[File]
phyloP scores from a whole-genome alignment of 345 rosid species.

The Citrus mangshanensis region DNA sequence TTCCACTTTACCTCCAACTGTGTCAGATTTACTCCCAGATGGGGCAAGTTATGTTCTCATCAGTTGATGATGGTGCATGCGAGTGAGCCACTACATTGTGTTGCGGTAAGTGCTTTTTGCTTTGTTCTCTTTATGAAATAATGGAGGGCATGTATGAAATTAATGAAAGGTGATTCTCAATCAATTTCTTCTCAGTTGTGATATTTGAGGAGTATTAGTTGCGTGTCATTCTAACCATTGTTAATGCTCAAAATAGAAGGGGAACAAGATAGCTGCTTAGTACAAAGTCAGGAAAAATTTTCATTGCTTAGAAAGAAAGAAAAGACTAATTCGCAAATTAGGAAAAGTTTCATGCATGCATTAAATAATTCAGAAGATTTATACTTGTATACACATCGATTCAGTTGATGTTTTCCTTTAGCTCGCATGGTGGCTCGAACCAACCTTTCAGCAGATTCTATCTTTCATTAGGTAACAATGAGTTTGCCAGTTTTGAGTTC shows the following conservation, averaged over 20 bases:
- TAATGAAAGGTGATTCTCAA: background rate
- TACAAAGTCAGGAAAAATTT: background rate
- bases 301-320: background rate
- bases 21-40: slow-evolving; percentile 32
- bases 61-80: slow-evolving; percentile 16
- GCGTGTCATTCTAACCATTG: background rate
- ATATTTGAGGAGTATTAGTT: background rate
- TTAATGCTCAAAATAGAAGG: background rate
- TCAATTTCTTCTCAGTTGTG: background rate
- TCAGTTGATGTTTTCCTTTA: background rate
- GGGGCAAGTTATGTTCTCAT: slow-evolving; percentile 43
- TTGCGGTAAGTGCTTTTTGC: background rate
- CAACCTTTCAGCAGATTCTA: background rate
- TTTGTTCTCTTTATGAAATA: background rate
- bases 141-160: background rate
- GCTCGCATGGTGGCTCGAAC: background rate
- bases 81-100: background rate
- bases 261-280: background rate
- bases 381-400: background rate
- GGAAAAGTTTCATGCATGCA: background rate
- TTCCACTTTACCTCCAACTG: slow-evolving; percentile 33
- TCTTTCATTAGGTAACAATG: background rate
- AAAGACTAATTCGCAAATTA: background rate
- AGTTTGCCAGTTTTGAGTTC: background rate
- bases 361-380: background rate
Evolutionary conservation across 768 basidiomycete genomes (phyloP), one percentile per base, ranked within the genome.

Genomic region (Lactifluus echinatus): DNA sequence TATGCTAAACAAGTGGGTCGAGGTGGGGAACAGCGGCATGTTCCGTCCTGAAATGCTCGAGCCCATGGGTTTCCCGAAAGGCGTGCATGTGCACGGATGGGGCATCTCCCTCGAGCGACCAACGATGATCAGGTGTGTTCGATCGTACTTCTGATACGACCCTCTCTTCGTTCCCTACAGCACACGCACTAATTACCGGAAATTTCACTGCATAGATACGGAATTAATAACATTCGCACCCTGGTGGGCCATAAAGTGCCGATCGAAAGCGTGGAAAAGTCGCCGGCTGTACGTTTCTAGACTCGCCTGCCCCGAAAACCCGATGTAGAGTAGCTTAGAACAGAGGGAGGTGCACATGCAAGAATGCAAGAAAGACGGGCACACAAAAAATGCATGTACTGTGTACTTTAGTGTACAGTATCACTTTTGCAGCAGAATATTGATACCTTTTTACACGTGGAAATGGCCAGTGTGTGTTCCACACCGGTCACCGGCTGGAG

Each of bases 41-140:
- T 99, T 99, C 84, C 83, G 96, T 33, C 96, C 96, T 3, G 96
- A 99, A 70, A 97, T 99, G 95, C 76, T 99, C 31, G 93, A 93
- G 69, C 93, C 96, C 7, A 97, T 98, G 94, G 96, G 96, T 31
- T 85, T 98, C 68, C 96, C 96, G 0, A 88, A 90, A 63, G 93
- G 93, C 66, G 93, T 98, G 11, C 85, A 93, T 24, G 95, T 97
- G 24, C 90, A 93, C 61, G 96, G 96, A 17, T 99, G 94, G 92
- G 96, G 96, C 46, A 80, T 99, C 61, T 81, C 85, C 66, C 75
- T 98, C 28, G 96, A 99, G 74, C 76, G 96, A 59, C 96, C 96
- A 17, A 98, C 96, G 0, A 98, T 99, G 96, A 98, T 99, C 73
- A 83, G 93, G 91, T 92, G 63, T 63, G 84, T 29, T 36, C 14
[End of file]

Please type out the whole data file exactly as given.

phyloP scores from a whole-genome alignment of 345 rosid species.

The Citrus mangshanensis region DNA sequence TTCCACTTTACCTCCAACTGTGTCAGATTTACTCCCAGATGGGGCAAGTTATGTTCTCATCAGTTGATGATGGTGCATGCGAGTGAGCCACTACATTGTGTTGCGGTAAGTGCTTTTTGCTTTGTTCTCTTTATGAAATAATGGAGGGCATGTATGAAATTAATGAAAGGTGATTCTCAATCAATTTCTTCTCAGTTGTGATATTTGAGGAGTATTAGTTGCGTGTCATTCTAACCATTGTTAATGCTCAAAATAGAAGGGGAACAAGATAGCTGCTTAGTACAAAGTCAGGAAAAATTTTCATTGCTTAGAAAGAAAGAAAAGACTAATTCGCAAATTAGGAAAAGTTTCATGCATGCATTAAATAATTCAGAAGATTTATACTTGTATACACATCGATTCAGTTGATGTTTTCCTTTAGCTCGCATGGTGGCTCGAACCAACCTTTCAGCAGATTCTATCTTTCATTAGGTAACAATGAGTTTGCCAGTTTTGAGTTC shows the following conservation, averaged over 20 bases:
- TAATGAAAGGTGATTCTCAA: background rate
- TACAAAGTCAGGAAAAATTT: background rate
- bases 301-320: background rate
- bases 21-40: slow-evolving; percentile 32
- bases 61-80: slow-evolving; percentile 16
- GCGTGTCATTCTAACCATTG: background rate
- ATATTTGAGGAGTATTAGTT: background rate
- TTAATGCTCAAAATAGAAGG: background rate
- TCAATTTCTTCTCAGTTGTG: background rate
- TCAGTTGATGTTTTCCTTTA: background rate
- GGGGCAAGTTATGTTCTCAT: slow-evolving; percentile 43
- TTGCGGTAAGTGCTTTTTGC: background rate
- CAACCTTTCAGCAGATTCTA: background rate
- TTTGTTCTCTTTATGAAATA: background rate
- bases 141-160: background rate
- GCTCGCATGGTGGCTCGAAC: background rate
- bases 81-100: background rate
- bases 261-280: background rate
- bases 381-400: background rate
- GGAAAAGTTTCATGCATGCA: background rate
- TTCCACTTTACCTCCAACTG: slow-evolving; percentile 33
- TCTTTCATTAGGTAACAATG: background rate
- AAAGACTAATTCGCAAATTA: background rate
- AGTTTGCCAGTTTTGAGTTC: background rate
- bases 361-380: background rate
Evolutionary conservation across 768 basidiomycete genomes (phyloP), one percentile per base, ranked within the genome.

Genomic region (Lactifluus echinatus): DNA sequence TATGCTAAACAAGTGGGTCGAGGTGGGGAACAGCGGCATGTTCCGTCCTGAAATGCTCGAGCCCATGGGTTTCCCGAAAGGCGTGCATGTGCACGGATGGGGCATCTCCCTCGAGCGACCAACGATGATCAGGTGTGTTCGATCGTACTTCTGATACGACCCTCTCTTCGTTCCCTACAGCACACGCACTAATTACCGGAAATTTCACTGCATAGATACGGAATTAATAACATTCGCACCCTGGTGGGCCATAAAGTGCCGATCGAAAGCGTGGAAAAGTCGCCGGCTGTACGTTTCTAGACTCGCCTGCCCCGAAAACCCGATGTAGAGTAGCTTAGAACAGAGGGAGGTGCACATGCAAGAATGCAAGAAAGACGGGCACACAAAAAATGCATGTACTGTGTACTTTAGTGTACAGTATCACTTTTGCAGCAGAATATTGATACCTTTTTACACGTGGAAATGGCCAGTGTGTGTTCCACACCGGTCACCGGCTGGAG

Each of bases 41-140:
- T 99, T 99, C 84, C 83, G 96, T 33, C 96, C 96, T 3, G 96
- A 99, A 70, A 97, T 99, G 95, C 76, T 99, C 31, G 93, A 93
- G 69, C 93, C 96, C 7, A 97, T 98, G 94, G 96, G 96, T 31
- T 85, T 98, C 68, C 96, C 96, G 0, A 88, A 90, A 63, G 93
- G 93, C 66, G 93, T 98, G 11, C 85, A 93, T 24, G 95, T 97
- G 24, C 90, A 93, C 61, G 96, G 96, A 17, T 99, G 94, G 92
- G 96, G 96, C 46, A 80, T 99, C 61, T 81, C 85, C 66, C 75
- T 98, C 28, G 96, A 99, G 74, C 76, G 96, A 59, C 96, C 96
- A 17, A 98, C 96, G 0, A 98, T 99, G 96, A 98, T 99, C 73
- A 83, G 93, G 91, T 92, G 63, T 63, G 84, T 29, T 36, C 14